This question looks defective. Check the wording of statement (2)
Senior Manager
Senior Manager
avatar
Joined: 18 Jun 2007
Posts: 299
Followers: 2

Kudos [?]: 15 [0], given: 0

GMAT Tests User
Re: MGMAT CAT question - difficult one. [#permalink] New post 30 Sep 2008, 06:23
kevincan wrote:
If x and y are integers and xy does not equal 0, is xy < 0?

(1) y = x^4 – x^3

(2) x is to the right of y on the number line

This question looks defective. Check the wording of statement (2)

kevin, why do you think that wording in 2nd statement can be wrong?

question stem clearly says that x y are integers and this makes y either 0 or more than 0
2nd statement says that y < x
combining both statements make xy either 0 or more than 0. and this gives the anser of the question that is xy < 0 .....suff.

Am I missing something?
GMAT Instructor
avatar
Joined: 04 Jul 2006
Posts: 1271
Location: Madrid
Followers: 23

Kudos [?]: 111 [0], given: 0

Re: MGMAT CAT question - difficult one. [#permalink] New post 30 Sep 2008, 06:49
If y=x^4 - x^3 and x and y are non-zero integers , how can x be greater than y?
Intern
Intern
avatar
Joined: 29 Sep 2008
Posts: 47
Followers: 0

Kudos [?]: 8 [0], given: 0

Re: MGMAT CAT question - difficult one. [#permalink] New post 30 Sep 2008, 07:06
aim2010 wrote:
I have a feeling that it should be E.
Reason:
when you combine I and II, we are left with two conflicting cases:
case 1: x is between 0 and 1 which makes y < 0 and product negative
case 2: x is greater than 1 (which makes y > 0) and at some point between 1 and 2 which makes x > y (its important to note that for values of x around 2 or more, x is always less than y). product is positive.

Thus E.

I have to say that this took me a long time and I would have guessed in the real test, or maybe I am missing some trick. is the OA C?


This might be confusing. i forgot that x and y are integers. regardless, the inequality has no solution so IMO answer should be E.
@ scthakur - i cannot think of a rule, this function is a parabola which intersects the line y=x somewhere between 1 and 2. just to prove that i spent too much time on this question. (note to self - give up after 3 minutes!!)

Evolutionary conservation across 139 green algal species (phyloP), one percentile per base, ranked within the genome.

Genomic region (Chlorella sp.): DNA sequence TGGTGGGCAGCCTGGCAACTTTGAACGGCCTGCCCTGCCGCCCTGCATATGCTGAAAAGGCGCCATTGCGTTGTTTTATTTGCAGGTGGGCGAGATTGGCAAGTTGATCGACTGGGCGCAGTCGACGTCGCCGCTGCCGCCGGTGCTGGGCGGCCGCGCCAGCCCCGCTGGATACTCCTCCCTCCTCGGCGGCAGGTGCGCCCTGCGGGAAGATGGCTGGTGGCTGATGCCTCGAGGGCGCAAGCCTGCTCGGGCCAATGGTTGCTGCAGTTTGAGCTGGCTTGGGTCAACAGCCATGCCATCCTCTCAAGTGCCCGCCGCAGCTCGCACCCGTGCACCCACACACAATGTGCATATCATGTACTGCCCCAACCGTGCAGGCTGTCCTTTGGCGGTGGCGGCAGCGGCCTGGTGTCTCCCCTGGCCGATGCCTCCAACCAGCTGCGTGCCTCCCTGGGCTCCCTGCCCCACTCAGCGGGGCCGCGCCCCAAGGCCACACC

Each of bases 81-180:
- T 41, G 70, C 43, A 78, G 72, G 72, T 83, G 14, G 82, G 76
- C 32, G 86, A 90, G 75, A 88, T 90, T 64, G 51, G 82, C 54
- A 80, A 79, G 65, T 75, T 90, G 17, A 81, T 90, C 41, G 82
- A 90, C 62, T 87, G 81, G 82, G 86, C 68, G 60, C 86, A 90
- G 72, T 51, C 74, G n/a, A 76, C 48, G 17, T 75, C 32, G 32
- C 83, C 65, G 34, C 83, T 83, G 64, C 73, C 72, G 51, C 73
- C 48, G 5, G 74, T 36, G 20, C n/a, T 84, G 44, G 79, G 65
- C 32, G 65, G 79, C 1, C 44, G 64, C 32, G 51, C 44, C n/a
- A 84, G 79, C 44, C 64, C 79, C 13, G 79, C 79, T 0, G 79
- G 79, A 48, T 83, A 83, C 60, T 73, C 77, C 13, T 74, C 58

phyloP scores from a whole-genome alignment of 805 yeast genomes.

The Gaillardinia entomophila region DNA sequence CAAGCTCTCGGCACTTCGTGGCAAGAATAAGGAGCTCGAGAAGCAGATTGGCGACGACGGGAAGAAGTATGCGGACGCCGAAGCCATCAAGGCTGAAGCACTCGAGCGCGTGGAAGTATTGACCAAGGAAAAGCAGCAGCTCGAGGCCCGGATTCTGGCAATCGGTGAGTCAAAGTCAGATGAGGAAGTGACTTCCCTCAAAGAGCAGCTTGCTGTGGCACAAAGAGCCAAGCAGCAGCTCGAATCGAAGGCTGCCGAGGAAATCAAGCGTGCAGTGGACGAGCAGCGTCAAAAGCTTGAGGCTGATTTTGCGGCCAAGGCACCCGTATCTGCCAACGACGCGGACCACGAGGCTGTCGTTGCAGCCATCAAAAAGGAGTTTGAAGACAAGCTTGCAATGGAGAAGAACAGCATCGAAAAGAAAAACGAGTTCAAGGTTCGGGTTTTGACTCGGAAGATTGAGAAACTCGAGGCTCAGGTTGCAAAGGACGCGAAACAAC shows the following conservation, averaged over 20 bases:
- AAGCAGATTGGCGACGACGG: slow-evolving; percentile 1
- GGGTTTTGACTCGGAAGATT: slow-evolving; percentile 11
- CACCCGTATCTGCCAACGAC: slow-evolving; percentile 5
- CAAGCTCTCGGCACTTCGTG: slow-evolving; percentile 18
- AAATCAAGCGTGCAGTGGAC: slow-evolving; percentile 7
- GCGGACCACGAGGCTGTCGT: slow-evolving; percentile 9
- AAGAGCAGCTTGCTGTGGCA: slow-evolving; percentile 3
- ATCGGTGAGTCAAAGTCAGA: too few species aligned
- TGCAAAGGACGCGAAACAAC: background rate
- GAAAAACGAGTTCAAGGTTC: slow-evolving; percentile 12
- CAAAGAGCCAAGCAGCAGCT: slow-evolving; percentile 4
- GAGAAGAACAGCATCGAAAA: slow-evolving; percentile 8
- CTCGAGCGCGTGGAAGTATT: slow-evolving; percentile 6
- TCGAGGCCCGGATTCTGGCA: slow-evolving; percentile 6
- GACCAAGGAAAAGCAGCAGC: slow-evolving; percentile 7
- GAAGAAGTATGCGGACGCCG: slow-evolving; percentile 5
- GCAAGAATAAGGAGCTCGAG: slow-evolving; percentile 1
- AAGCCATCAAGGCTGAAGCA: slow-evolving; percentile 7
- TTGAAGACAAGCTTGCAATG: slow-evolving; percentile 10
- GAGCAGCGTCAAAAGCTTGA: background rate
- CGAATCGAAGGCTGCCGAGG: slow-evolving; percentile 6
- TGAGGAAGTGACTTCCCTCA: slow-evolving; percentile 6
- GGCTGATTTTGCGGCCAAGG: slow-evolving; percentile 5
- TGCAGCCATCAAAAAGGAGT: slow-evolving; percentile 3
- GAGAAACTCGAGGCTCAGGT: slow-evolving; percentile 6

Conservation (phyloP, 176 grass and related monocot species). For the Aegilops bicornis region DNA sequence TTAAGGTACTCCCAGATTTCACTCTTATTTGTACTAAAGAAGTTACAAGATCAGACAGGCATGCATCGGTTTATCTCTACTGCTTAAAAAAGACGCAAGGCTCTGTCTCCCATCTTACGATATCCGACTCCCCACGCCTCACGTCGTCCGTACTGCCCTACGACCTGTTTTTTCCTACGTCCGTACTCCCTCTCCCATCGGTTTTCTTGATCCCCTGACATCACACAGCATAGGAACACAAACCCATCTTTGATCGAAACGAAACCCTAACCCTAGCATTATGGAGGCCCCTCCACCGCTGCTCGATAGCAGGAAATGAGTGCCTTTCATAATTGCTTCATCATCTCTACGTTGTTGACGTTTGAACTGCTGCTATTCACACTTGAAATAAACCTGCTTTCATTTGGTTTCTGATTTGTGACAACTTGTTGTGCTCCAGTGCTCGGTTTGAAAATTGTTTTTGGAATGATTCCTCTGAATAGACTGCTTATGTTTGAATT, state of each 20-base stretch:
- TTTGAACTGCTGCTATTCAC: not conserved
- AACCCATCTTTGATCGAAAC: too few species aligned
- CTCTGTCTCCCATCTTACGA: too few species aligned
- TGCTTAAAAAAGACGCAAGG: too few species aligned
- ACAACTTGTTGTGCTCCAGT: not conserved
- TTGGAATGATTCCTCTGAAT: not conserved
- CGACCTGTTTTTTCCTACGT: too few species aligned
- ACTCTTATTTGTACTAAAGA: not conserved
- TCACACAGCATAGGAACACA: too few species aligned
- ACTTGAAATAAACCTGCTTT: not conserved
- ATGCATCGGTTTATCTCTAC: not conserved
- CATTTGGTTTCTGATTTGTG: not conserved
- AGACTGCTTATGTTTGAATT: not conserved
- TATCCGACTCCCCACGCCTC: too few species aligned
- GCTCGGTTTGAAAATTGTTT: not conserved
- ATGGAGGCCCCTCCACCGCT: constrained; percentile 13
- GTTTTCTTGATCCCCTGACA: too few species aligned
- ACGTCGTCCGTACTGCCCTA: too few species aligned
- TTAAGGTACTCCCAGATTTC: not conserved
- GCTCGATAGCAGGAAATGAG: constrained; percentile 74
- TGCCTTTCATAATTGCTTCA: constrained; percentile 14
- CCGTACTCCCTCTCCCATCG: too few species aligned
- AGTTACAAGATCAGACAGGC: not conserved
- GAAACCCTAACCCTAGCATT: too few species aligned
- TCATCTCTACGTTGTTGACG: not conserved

Senior Manager
Senior Manager
avatar
Joined: 18 Jun 2007
Posts: 299
Followers: 2

Kudos [?]: 15 [0], given: 0

GMAT Tests User
Re: MGMAT CAT question - difficult one. [#permalink] New post 30 Sep 2008, 07:46
kevincan wrote:
If y=x^4 - x^3 and x and y are non-zero integers , how can x be greater than y?


yup...agree. There is some problem with wordings.
Thx kevin.
Re: MGMAT CAT question - difficult one.   [#permalink] 30 Sep 2008, 07:46
    Similar topics Author Replies Last post
Similar
Topics:
1 If x and y are integers and xy does not equal 0, is xy < 0? manalq8 3 19 Nov 2011, 11:21
3 Experts publish their posts in the topic If x does not equal y, and xy does not equal 0, then when x Phaser 7 02 Nov 2010, 00:48
17 Experts publish their posts in the topic If |x| - |y| = |x+y| and xy does not equal to 0, which of divakarbio7 36 13 Jul 2010, 22:00
If x and y are integers and xy does not equal 0, is xy < lbsgmat 9 09 Aug 2009, 04:02
If x and y are integers and xy does not equal 0, is xy < sujayb 3 22 Nov 2006, 12:23
Display posts from previous: Sort by

If x and y are integers and xy does not equal 0, is xy <

  Question banks Downloads My Bookmarks Reviews Important topics  


GMAT Club MBA Forum Home| About| Privacy Policy| Terms and Conditions| GMAT Club Rules| Contact| Sitemap

Powered by phpBB © phpBB Group and phpBB SEO

Kindly note that the GMAT® test is a registered trademark of the Graduate Management Admission Council®, and this site has neither been reviewed nor endorsed by GMAC®.